Heard in the World Heard in Gili Air, Indonesia: “There’s not much here for boys to do. We’re too young to work and it gets too hot to kick a football around. So we learn music. Everyone I know has a guitar. We sit around and play and sing almost every day.” Patience: The Music of Bali
Heard in the World Heard in Siem Reap, Cambodia: “The New Headway English learning book used around the world is irrelevant crap here. It’s all cocktail party conversations and what to expect at a resort. How could that ever be relevant to a poor orphan in Cambodia? I don’t know what people are thinking when they write that book.”

www.cambodialandminemuseum.org/relief-center

Heard in the World Heard in Pescadero, Mexico: “We work shifts of 24 hours at a time, then we go home to La Paz 90 minutes away for 48 hours. We don’t have barracks and it’s too cold to sleep on the beach at night, so we sleep in our car during breaks. It’s better doing police work here than in La Paz because there’s less crime here. The people here are good to us. I think they appreciate us here more because it’s so remote. In a big city people take the police for granted.” Geckos, Gringos and Greased Palms Times: Lessons From Rural Baja
Heard in the World Heard in Can Tho, Vietnam: “We work hard all the time, but we are with our family and our friends, so it’s fun work. We tell stories and laugh all day while we work. It makes time go fast.”
Heard in the World Heard in Seminyak, Bali, Indonesia: “We’re like a family here. We share all the work, all the tips, everything. We take care of each other. We love each other. It’s a good way to work.”
Heard in the World Heard in Hebron, West Bank, Palestine: “We are not just asking for peace. We need it. Unemployment in Palestine is over 50%. We don’t build factories because we know they will be destroyed by the Israelis in the next war. We have nothing left to give up. We used to be able to use the airport in Tel Aviv. Now we can’t. We’re stuck with nowhere to go back to. So we need peace so we can go forward.” Hebron: A Hotbed of Unrest in Palestine
Heard in the World Heard in Ra’anana, Israel: “I’m not sure how being in the IDF (Israeli Defense Forces) is preparing me for adulthood. It’s just something we all do. I’m sure I’m learning life skills, but I won’t really know what they are until later when I start working. For now I’m just happy I’m lucky enough to be stationed so close to my family. I get to go home every night, but most of the people I’m stationed with aren’t that fortunate.” Shabbat in Israel: Everything You Need to Know
Heard in the World Heard in Ramallah, Palestine: “The best solution? One state. No Palestine, no Israel. Jews and Muslims lived side by side for centuries here without problems. Why can’t we do that now? It’s not the Jews we have problems with, it’s their armies.” 3 Things About Palestine the Media Doesn’t Want You to Know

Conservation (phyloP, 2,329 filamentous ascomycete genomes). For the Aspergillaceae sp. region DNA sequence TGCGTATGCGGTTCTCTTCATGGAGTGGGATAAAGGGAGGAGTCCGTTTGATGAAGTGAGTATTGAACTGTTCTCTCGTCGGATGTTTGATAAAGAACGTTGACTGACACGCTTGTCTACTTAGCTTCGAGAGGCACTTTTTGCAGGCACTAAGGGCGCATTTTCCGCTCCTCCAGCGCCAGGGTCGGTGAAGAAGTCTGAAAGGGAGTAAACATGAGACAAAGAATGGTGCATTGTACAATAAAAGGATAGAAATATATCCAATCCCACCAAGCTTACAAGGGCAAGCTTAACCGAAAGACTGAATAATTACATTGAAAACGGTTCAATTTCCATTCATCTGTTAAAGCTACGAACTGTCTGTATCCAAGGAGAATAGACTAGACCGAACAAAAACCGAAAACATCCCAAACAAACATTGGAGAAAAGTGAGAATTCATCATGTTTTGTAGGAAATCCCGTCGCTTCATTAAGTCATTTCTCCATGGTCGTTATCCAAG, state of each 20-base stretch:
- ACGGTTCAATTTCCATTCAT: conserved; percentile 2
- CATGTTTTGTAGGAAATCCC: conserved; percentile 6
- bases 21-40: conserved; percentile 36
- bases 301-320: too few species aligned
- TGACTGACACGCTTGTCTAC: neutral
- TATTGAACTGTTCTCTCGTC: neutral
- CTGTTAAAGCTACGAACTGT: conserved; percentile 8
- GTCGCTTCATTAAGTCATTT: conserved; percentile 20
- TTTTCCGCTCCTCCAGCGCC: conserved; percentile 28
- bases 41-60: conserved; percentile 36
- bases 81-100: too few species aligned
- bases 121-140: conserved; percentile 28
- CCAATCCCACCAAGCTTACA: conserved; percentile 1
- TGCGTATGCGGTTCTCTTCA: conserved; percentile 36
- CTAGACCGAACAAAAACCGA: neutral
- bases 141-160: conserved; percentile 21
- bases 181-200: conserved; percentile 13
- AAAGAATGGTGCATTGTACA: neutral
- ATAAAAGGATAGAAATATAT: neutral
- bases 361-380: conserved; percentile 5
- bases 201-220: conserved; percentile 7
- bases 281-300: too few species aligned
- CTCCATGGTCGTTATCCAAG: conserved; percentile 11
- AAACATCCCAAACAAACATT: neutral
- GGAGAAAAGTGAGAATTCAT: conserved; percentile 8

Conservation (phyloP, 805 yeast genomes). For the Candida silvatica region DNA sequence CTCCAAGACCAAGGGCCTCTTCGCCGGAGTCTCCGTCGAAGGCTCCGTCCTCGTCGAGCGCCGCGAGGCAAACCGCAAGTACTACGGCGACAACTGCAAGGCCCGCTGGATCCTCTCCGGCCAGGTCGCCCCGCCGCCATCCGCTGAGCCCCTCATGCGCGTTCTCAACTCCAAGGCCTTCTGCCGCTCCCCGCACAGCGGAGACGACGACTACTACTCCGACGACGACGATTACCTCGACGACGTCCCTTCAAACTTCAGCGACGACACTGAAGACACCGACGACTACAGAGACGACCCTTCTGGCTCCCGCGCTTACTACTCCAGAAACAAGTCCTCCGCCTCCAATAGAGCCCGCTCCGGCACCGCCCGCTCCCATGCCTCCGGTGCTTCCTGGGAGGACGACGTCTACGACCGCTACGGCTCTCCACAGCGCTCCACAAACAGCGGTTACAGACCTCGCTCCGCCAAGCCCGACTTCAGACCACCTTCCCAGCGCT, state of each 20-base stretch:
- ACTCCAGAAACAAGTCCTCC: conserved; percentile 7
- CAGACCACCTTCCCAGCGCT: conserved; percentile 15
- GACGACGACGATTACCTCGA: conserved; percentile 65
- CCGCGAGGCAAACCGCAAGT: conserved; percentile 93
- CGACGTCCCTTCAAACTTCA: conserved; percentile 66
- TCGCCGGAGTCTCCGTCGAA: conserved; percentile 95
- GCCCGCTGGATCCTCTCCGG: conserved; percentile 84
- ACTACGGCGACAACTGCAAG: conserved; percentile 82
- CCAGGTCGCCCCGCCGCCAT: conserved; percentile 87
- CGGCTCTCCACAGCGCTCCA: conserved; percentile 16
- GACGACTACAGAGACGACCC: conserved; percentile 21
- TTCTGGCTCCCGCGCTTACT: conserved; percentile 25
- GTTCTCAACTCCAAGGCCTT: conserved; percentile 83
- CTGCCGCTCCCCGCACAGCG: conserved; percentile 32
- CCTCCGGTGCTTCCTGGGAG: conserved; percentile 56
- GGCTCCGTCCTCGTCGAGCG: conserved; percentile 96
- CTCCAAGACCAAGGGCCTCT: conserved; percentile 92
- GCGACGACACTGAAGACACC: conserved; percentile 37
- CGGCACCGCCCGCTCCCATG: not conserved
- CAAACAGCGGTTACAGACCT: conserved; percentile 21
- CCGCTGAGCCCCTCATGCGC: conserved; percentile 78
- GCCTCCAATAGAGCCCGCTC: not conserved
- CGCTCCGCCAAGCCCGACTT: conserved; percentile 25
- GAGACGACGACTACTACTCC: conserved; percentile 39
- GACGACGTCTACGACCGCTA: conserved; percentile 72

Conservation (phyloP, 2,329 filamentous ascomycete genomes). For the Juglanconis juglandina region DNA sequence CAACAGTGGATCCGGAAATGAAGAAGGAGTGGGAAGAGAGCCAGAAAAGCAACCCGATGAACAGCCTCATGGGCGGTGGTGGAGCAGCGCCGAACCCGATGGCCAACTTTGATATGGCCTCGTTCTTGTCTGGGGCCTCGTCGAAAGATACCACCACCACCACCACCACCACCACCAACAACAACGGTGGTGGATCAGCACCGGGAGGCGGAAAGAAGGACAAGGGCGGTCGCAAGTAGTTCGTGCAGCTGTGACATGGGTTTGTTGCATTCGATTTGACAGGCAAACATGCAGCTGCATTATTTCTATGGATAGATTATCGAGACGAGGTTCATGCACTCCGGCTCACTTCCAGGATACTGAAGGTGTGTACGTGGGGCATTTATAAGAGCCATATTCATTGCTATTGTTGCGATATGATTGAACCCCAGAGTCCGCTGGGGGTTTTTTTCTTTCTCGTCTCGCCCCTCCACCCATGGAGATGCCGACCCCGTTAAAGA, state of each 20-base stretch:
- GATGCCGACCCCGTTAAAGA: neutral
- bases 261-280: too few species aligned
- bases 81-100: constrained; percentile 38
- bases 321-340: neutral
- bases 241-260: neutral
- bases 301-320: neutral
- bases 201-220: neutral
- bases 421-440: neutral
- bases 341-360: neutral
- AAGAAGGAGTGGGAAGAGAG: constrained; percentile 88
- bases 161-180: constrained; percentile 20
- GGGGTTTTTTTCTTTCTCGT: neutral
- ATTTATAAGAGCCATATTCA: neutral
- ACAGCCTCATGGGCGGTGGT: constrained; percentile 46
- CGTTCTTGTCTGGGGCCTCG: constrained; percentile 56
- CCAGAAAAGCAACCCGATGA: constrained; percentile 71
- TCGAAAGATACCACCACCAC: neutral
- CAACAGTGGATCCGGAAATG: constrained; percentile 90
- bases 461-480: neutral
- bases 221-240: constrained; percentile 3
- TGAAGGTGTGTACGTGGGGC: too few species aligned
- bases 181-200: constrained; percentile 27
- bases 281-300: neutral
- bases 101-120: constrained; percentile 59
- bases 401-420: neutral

Heard in the World Heard in Baja, Mexico: “There is no gas for hours in either direction. People who don’t know this get stuck in the desert sometimes. We have no gas station here, so a couple of times a week I make the trip and fill up the cans so I can sell it here to people passing through. Sure, I sell it for a profit, but it helps the drivers and it’s how my family survives.” Pescadero, Mexico: Surf Casitas and Starry Nights
Heard in the World Heard in Jerusalem, Israel: “You can take a picture, but don’t show my face. Wearing this uniform means I have a target on my back.” Israel: Culture of Fear, Moments of Joy
Heard in the World Heard in San Francisco, California: “The tech companies are changing everything in this city. It’s not just housing costs, it’s the restaurant business too. Catering used to just be for special occasions, but now tech companies are feeding their employees every day. If you own a restaurant in this city, you can’t survive anymore unless you also do catering. Catering is completely different from how we run the restaurant. We had to learn that the hard way.”
Heard in the World Heard in Bali, Indonesia: “I’ve lived here my whole life. I live right next to the airport and I see planes coming and going all day but I’ve never been off this island. But every day I get to meet people from all over the world, so that’s like traveling without spending any money. If I could, I’d go see India. And Italy. And California. ”
Heard in the World Heard in Austin, Texas: “I started in retail, selling shoes, but coffee is so much more fun, especially since we stay true to real coffee practices. And we’re the flagship Tom’s coffee location, so it’s exciting to be part of the community we’re creating here. How much of our coffee is fair trade? 100% of course!”
Heard in the World Heard in Ubud, Bali Indonesia: “Taxi drivers need a special license, but anyone who owns a motorbike can drive people around. The taxi drivers hate that. My uncle is a taxi driver but he doesn’t mind me driving people on my bike as long as I don’t take customers away from him. He knows it’s the only way to make money around here. If the tourists stopped coming we would all starve.”
Heard in the World Heard in Sarajevo, Bosnia-Herzegovina: “Before the war with Serbia we had a strong economy. We had airplane manufacturing plants here, and there were jobs for everything from engineering to metal working. Now we have no jobs. Our constitution is so complicated that no one wants to build factories in a country with three presidents.”
Heard in the World Heard in Hebron, Palestine: “Of course I belong here. I have a title to this land going back to the Ottoman Empire. That’s how long this land has been in my family. Now they call me a ‘settler’ because my passport says I am an Israeli living in land Palestinians think should be theirs. Why shouldn’t we be allowed to carry guns to defend ourselves? There’s almost 200,000 of them and only a handful of us. They throw rocks at us when the army isn’t looking, and in 1929, before Israel even existed, the Arabs massacred almost 70 Jews living here. The Palestinians will never accept us peacefully, which is why we need the army to stay here.” Hebron: A Hotbed of Unrest in Palestine